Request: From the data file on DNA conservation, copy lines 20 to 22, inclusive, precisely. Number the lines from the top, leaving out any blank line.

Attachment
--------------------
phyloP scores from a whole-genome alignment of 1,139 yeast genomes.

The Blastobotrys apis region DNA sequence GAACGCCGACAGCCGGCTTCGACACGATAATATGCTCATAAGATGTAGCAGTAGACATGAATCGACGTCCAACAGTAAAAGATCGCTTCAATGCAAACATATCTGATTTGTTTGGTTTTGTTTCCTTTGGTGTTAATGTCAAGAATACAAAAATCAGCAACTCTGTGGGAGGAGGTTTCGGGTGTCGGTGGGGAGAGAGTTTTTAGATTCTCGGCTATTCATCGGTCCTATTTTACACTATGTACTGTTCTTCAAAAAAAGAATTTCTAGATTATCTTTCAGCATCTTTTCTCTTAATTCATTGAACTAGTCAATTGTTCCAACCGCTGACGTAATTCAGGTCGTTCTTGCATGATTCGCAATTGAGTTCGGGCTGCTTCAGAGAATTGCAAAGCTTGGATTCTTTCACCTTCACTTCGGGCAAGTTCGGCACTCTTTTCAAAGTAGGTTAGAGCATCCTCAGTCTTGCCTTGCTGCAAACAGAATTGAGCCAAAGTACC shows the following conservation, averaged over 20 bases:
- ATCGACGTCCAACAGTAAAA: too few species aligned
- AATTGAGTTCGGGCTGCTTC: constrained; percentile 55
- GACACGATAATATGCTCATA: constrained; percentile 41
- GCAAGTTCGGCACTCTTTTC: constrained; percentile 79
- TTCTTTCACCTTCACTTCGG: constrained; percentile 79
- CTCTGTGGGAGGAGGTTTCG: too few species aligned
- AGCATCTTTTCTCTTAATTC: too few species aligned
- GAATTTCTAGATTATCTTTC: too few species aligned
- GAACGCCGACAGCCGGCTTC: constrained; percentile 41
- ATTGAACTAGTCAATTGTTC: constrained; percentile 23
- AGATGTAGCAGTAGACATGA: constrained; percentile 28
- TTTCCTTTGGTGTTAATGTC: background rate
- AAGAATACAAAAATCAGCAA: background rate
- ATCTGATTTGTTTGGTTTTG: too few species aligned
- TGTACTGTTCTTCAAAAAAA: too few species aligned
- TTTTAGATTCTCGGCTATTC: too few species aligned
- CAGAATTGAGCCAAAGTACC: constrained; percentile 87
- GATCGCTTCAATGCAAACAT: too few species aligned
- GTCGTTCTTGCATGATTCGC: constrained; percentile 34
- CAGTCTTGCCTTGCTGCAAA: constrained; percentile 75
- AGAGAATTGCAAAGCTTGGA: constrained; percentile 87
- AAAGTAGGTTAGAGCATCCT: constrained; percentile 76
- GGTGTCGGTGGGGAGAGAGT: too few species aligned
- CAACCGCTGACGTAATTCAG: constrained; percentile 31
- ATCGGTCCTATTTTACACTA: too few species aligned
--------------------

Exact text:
- GATCGCTTCAATGCAAACAT: too few species aligned
- GTCGTTCTTGCATGATTCGC: constrained; percentile 34
- CAGTCTTGCCTTGCTGCAAA: constrained; percentile 75